Holiday stories bring families together

Holiday stories bring families together

Associate Professor, Department of Education

’Tis the season of celebration — of families enjoying each others’ company, of children gazing in wonder at the seasonal lights, of chilly temperatures outside and cozy warmth inside our homes.

This is the perfect time to share with our young children not only holiday events but also the wonderful words and images of holiday stories that we read together. Whether children join us in repeating a refrain, fill in missing words when we pause before completing a sentence, or simply listen intently with wide-eyed expectation to hear what occurs next, we are inviting them to experience our sense of enjoyment as the words take us to places near and far.

Here are a few holiday books your family can explore this joyous season — old favorites and new treasures alike.

‘The Polar Express,’ by Chris Van Allsburg
All aboard! Let’s take a trip with an adult storyteller as he weaves the tale of his childhood journey on an old-fashioned steam train. The train whistles as it rushes along to arrive at the North Pole just in time for its young passengers to watch Santa embark on his annual flight. Your children may already be familiar with this story from the popular animated film — but reading the tale together from the book brings them inside the story in a way that watching the movie cannot. Try it!

‘Seven Spools of Thread: A Kwanzaa Story,’ by Angela Shelf Medearis
This original folk tale introduces children to Kwanzaa’s seven principles by telling a story of seven brothers living in an African village who constantly argue. When their father dies, he leaves a strange will: The brothers must make gold out of seven spools of colored thread by the time the moon rises — or be left without an inheritance. The story goes on to illustrate the way in which the brothers, by working together, help not only themselves, but their community as well. The story also includes an explanation of how the beautiful, many-colored Kente cloth may have been created.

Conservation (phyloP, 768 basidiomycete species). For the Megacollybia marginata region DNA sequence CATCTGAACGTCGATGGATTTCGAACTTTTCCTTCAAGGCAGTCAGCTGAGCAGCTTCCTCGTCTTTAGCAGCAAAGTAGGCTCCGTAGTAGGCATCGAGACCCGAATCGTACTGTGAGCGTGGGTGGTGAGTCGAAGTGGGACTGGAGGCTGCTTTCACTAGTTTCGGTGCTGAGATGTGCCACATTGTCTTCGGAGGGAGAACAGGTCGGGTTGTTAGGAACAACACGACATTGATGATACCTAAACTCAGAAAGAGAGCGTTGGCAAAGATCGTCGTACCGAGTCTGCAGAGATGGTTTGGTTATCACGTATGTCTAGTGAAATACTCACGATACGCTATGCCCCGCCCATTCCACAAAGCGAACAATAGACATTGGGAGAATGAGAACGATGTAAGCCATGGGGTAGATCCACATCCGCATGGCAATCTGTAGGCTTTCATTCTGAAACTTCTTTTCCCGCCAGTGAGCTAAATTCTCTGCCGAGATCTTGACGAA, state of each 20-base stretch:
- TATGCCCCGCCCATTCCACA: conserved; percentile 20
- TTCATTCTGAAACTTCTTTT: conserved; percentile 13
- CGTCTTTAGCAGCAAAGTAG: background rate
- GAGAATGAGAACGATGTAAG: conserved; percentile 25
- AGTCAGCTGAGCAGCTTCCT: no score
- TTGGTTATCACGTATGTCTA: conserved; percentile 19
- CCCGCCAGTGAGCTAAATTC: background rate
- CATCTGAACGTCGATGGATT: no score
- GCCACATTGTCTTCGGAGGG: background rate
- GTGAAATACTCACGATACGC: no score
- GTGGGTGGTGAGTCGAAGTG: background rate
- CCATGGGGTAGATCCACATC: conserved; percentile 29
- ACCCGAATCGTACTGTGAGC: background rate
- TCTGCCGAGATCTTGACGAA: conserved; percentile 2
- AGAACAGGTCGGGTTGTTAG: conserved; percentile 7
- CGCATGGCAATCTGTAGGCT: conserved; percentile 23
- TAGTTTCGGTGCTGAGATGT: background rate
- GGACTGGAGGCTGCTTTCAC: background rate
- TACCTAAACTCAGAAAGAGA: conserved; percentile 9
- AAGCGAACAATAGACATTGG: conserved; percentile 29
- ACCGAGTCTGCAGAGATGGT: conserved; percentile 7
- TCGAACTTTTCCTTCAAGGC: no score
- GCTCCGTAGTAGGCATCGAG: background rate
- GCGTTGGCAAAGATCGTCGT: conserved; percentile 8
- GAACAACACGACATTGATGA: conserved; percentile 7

‘Hanukkah Haiku,’ by Harriet Ziefert
This book celebrates the eight nights of Hanukkah through the poetic form of Japanese haiku. As we turn each page, we see one more candle added to the Hanukkah menorah and are treated to a new holiday verse.

‘The Borrowed Hanukkah Latkes,’ by Linda Glaser
With eight more relatives arriving, there aren’t enough potatoes to make latkes. Rachel goes next door to borrow potatoes from Mrs. Greenberg and invites her to share the holiday with her family. When Mrs. Greenberg refuses because she doesn’t want to be a bother, Rachel has an idea that will make everyone happy!

‘How the Grinch Stole Christmas,’ by Dr. Seuss
The Grinch (who hates Christmas) creates a plan to stop Christmas! He will pretend to be Santy Claus and steal all the Whos’ Christmas presents. But he discovers that it doesn’t take presents to have a Christmas celebration, because “Christmas means a little bit more.” Again, here is an opportunity for your family to own a classic holiday story in what for many will be a whole new way — by diving in to the original Dr. Seuss book!

As we enjoy the blessings of the season, let’s add to the celebration by spending special time with our children — just reading and talking and being together.

Happy holidays!